Thursday, March 22, 2018

07 Paintings, PORTRAIT OF A LADY, The beautiful and damned women of history

Théodore Chassériau, 1819-1856
Oil on canvas
25 1/2 by 21 1/4 in
Private Collection

While Chassériau's precise inspiration for Mary Stuart Swearing Revenge is unknown, it is possible that the work was based on Friedrich Schiller's play of 1800 or Donizetti's opera, Maria Stuarda, written in 1845. 

It has been suggested that the face of Mary Stuart in this picture is recognizable as famed actress Alice Ozy (1820-1883), who became Chassériau's mistress around 1849 and who may have played Mary Stuart in Paris in 1845. The scene pictured is that of the death of David Riccio, who entered Queen Mary's service in 1561 and became a close confidant after helping to arrange her marriage to Henry Stewart, Lord Darnley. Darnley was suspicious of Riccio's close relationship with Mary, and eventually had him dragged from her supper room at Holyroodhouse and stabbed to death in front of her. Chassériau has chosen to capture Mary's grief and suffering at seeing Riccio's lifeless body before her.  As Louis-Antoine Prat suggests, she continues a theme of beautiful and damned women who inspired the artist, including Sappho (Below), Cleopatra, Cordelia, Juliette and Desdemona More of this picture

Théodore Chassériau, 1819-1856, see below

Théodore Chassériau, 1819-1856
Sapho, c. 1849
oil on wood
H. 0.27; L. 0.21
Musée d'Orsay, Paris, France

Sappho (c. 630 – c. 570 BC) was an archaic Greek poet from the island of Lesbos. Sappho's poetry was lyric poetry, and she is best known for her poems about love. 

Little is known of Sappho's life. She was from a wealthy family from Lesbos. Ancient sources say that she had three brothers; the names of two of them are mentioned in the Brothers Poem discovered in 2014. She was exiled to Sicily around 600 BC, and may have continued to work until around 570.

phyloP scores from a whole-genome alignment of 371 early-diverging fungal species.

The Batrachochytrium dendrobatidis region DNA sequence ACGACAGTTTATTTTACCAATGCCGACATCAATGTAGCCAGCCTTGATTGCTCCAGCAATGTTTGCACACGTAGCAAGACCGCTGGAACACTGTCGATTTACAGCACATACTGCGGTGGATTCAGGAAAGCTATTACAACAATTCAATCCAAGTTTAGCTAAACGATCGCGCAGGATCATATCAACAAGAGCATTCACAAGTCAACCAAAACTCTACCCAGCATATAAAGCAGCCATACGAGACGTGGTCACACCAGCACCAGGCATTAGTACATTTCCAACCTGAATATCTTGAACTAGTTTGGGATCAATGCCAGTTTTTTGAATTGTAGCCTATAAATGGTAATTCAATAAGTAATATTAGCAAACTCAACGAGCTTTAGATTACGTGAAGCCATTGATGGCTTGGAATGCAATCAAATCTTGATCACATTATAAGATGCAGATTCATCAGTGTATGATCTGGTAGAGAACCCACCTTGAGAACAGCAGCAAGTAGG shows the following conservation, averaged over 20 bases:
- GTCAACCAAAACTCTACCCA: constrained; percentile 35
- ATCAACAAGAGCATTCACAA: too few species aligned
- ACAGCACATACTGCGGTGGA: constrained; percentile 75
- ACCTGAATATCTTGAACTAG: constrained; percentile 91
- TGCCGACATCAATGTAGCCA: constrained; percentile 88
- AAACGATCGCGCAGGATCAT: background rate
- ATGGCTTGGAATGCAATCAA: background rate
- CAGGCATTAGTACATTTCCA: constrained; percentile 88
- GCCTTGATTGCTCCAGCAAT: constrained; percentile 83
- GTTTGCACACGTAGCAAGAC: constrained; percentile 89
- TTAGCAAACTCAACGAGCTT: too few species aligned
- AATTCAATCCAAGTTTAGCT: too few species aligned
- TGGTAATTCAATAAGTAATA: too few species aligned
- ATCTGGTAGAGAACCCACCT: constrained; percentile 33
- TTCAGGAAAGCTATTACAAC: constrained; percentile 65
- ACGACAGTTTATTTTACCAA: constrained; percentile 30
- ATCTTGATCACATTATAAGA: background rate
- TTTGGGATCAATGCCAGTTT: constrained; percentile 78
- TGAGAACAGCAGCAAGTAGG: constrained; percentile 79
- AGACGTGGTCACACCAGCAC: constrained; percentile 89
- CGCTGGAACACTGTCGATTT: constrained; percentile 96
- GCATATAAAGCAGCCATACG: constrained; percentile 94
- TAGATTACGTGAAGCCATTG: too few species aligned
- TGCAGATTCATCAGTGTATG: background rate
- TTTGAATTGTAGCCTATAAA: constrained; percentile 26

Sappho's poetry was well-known and greatly admired through much of antiquity, and she was among the nine lyric poets deemed major by scholars of Hellenistic Alexandria. Today, Sappho's poetry is still considered extraordinary, and her works have continued to influence other writers up until the modern day. Outside of academic circles, she is perhaps best known as a symbol of same-sex desire, particularly between women.

Théodore Chassériau, 1819-1856, see below

Théodore Chassériau, 1819-1856
Sappho Leaping into the Sea from the Leucadian Promontory, c. 18540
Musée du Louvre (France - Paris)

Théodore Chassériau, 1819-1856, see below

Circle of the MASTER OF THE MANSI MAGDALENA, (active circa 1510 - 1530 in Antwerp)
The death of Cleopatra as allegory of temptation.
Oil on panel.
47.5 x 35.5 cm.
Private Collection

According to accepted historical accounts, Cleopatra, the last active pharaoh of ancient Egypt, committed suicide by holding a snake to her body and allowing a snake, known as an asp, to bite her, killing her with its poisonous venom.  More The death of Cleopatra

Master of the Mansi Magdalen, active early 16th century. The Master is named from a picture known as 'The Mansi Magdalen' (Berlin, Staatliche Museum), perhaps of about 1525 or later. The Master borrowed from some of the engravings by Dürer, one as late as 1511. He was a follower of Quinten Massys. More Master of the Mansi Magdalen

Théodore Chassériau, 1819-1856
Othello and Desdemona in Venice, c. 1850
Oil on wood
25 × 20cm
Musée du Louvre (France - Paris)

Théodore Chassériau, 1819-1856, see below

Théodore Chassériau, 1819-1856
Desdemona Retiring to her Bed, c. 1849
Oil on canvas 
42 cm (16.54 in.), Width: 32 cm (12.6 in.)
Musée du Louvre (France - Paris)

Théodore Chassériau, 1819-1856, see below

Théodore Chassériau, 1819-1856
Desdemona, c. 1849
Oil on panel 
35 cm (13.78 in.), Width: 27 cm (10.63 in.)
Private collection

Théodore Chassériau (September 20, 1819 – October 8, 1856) was a French Romantic painter noted for his portraits, historical and religious paintings, allegorical murals, and Orientalist images inspired by his travels to Algeria.

Chassériau was born in El Limón, Samaná, in the Spanish colony of Santo Domingo (now the Dominican Republic). In December 1820 the family left Santo Domingo for Paris, where the young Chassériau soon showed precocious drawing skills. He was accepted into the studio of Jean-Auguste-Dominique Ingres in 1830, at the age of eleven, and became the favorite pupil of the great classicist, who regarded him as his truest disciple.